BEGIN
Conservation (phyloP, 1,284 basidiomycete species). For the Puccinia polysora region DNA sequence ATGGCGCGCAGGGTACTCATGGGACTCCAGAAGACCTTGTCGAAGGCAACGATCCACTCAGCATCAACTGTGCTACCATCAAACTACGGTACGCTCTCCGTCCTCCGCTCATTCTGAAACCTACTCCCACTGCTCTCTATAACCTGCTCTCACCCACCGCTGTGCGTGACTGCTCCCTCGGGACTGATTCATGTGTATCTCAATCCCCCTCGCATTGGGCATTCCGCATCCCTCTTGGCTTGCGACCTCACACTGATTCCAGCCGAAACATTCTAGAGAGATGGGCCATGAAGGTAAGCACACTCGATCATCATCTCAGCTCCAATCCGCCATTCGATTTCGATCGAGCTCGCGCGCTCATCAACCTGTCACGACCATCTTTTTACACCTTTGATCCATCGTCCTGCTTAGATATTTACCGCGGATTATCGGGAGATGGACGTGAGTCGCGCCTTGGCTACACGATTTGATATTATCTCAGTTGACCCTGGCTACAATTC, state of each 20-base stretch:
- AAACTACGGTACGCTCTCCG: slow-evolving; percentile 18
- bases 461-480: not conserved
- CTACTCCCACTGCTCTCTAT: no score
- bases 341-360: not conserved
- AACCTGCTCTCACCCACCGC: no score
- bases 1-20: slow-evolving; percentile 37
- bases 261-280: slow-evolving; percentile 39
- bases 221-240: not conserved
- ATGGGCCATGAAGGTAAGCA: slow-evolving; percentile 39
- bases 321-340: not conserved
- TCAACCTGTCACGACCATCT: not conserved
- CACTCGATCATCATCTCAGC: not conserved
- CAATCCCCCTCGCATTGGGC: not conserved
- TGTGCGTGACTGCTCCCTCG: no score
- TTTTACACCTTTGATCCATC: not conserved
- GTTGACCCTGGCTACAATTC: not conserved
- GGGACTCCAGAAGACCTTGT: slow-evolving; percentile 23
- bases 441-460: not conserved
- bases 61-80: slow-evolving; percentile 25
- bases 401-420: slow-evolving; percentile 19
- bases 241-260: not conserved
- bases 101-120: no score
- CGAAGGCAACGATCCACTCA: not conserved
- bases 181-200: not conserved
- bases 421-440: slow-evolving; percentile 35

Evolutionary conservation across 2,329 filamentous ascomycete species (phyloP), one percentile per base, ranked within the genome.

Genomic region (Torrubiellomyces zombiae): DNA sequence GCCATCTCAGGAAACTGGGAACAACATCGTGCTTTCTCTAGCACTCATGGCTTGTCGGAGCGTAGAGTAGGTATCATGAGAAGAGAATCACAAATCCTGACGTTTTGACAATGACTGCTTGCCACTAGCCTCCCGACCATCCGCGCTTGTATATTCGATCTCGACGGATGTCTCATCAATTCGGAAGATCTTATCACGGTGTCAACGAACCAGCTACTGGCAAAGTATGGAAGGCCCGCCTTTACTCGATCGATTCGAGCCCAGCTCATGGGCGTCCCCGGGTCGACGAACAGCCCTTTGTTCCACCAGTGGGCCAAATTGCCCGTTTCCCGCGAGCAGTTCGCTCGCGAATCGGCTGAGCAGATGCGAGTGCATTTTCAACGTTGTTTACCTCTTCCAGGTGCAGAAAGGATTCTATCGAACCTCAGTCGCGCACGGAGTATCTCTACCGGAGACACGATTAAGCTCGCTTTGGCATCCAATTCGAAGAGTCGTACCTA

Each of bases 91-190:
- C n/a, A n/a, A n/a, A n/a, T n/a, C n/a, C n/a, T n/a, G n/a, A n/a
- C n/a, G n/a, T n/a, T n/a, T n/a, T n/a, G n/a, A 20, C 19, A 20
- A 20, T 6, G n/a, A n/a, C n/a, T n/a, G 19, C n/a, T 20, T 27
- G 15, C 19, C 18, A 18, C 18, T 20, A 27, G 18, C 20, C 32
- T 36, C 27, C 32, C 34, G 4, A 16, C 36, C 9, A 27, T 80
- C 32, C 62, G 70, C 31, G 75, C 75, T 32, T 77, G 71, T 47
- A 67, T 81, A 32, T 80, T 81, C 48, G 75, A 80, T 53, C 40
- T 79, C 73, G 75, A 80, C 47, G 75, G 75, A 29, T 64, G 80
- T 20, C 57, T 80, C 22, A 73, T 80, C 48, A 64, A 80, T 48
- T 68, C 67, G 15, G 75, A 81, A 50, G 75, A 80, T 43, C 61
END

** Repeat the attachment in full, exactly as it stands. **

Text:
Conservation (phyloP, 1,284 basidiomycete species). For the Puccinia polysora region DNA sequence ATGGCGCGCAGGGTACTCATGGGACTCCAGAAGACCTTGTCGAAGGCAACGATCCACTCAGCATCAACTGTGCTACCATCAAACTACGGTACGCTCTCCGTCCTCCGCTCATTCTGAAACCTACTCCCACTGCTCTCTATAACCTGCTCTCACCCACCGCTGTGCGTGACTGCTCCCTCGGGACTGATTCATGTGTATCTCAATCCCCCTCGCATTGGGCATTCCGCATCCCTCTTGGCTTGCGACCTCACACTGATTCCAGCCGAAACATTCTAGAGAGATGGGCCATGAAGGTAAGCACACTCGATCATCATCTCAGCTCCAATCCGCCATTCGATTTCGATCGAGCTCGCGCGCTCATCAACCTGTCACGACCATCTTTTTACACCTTTGATCCATCGTCCTGCTTAGATATTTACCGCGGATTATCGGGAGATGGACGTGAGTCGCGCCTTGGCTACACGATTTGATATTATCTCAGTTGACCCTGGCTACAATTC, state of each 20-base stretch:
- AAACTACGGTACGCTCTCCG: slow-evolving; percentile 18
- bases 461-480: not conserved
- CTACTCCCACTGCTCTCTAT: no score
- bases 341-360: not conserved
- AACCTGCTCTCACCCACCGC: no score
- bases 1-20: slow-evolving; percentile 37
- bases 261-280: slow-evolving; percentile 39
- bases 221-240: not conserved
- ATGGGCCATGAAGGTAAGCA: slow-evolving; percentile 39
- bases 321-340: not conserved
- TCAACCTGTCACGACCATCT: not conserved
- CACTCGATCATCATCTCAGC: not conserved
- CAATCCCCCTCGCATTGGGC: not conserved
- TGTGCGTGACTGCTCCCTCG: no score
- TTTTACACCTTTGATCCATC: not conserved
- GTTGACCCTGGCTACAATTC: not conserved
- GGGACTCCAGAAGACCTTGT: slow-evolving; percentile 23
- bases 441-460: not conserved
- bases 61-80: slow-evolving; percentile 25
- bases 401-420: slow-evolving; percentile 19
- bases 241-260: not conserved
- bases 101-120: no score
- CGAAGGCAACGATCCACTCA: not conserved
- bases 181-200: not conserved
- bases 421-440: slow-evolving; percentile 35

Evolutionary conservation across 2,329 filamentous ascomycete species (phyloP), one percentile per base, ranked within the genome.

Genomic region (Torrubiellomyces zombiae): DNA sequence GCCATCTCAGGAAACTGGGAACAACATCGTGCTTTCTCTAGCACTCATGGCTTGTCGGAGCGTAGAGTAGGTATCATGAGAAGAGAATCACAAATCCTGACGTTTTGACAATGACTGCTTGCCACTAGCCTCCCGACCATCCGCGCTTGTATATTCGATCTCGACGGATGTCTCATCAATTCGGAAGATCTTATCACGGTGTCAACGAACCAGCTACTGGCAAAGTATGGAAGGCCCGCCTTTACTCGATCGATTCGAGCCCAGCTCATGGGCGTCCCCGGGTCGACGAACAGCCCTTTGTTCCACCAGTGGGCCAAATTGCCCGTTTCCCGCGAGCAGTTCGCTCGCGAATCGGCTGAGCAGATGCGAGTGCATTTTCAACGTTGTTTACCTCTTCCAGGTGCAGAAAGGATTCTATCGAACCTCAGTCGCGCACGGAGTATCTCTACCGGAGACACGATTAAGCTCGCTTTGGCATCCAATTCGAAGAGTCGTACCTA

Each of bases 91-190:
- C n/a, A n/a, A n/a, A n/a, T n/a, C n/a, C n/a, T n/a, G n/a, A n/a
- C n/a, G n/a, T n/a, T n/a, T n/a, T n/a, G n/a, A 20, C 19, A 20
- A 20, T 6, G n/a, A n/a, C n/a, T n/a, G 19, C n/a, T 20, T 27
- G 15, C 19, C 18, A 18, C 18, T 20, A 27, G 18, C 20, C 32
- T 36, C 27, C 32, C 34, G 4, A 16, C 36, C 9, A 27, T 80
- C 32, C 62, G 70, C 31, G 75, C 75, T 32, T 77, G 71, T 47
- A 67, T 81, A 32, T 80, T 81, C 48, G 75, A 80, T 53, C 40
- T 79, C 73, G 75, A 80, C 47, G 75, G 75, A 29, T 64, G 80
- T 20, C 57, T 80, C 22, A 73, T 80, C 48, A 64, A 80, T 48
- T 68, C 67, G 15, G 75, A 81, A 50, G 75, A 80, T 43, C 61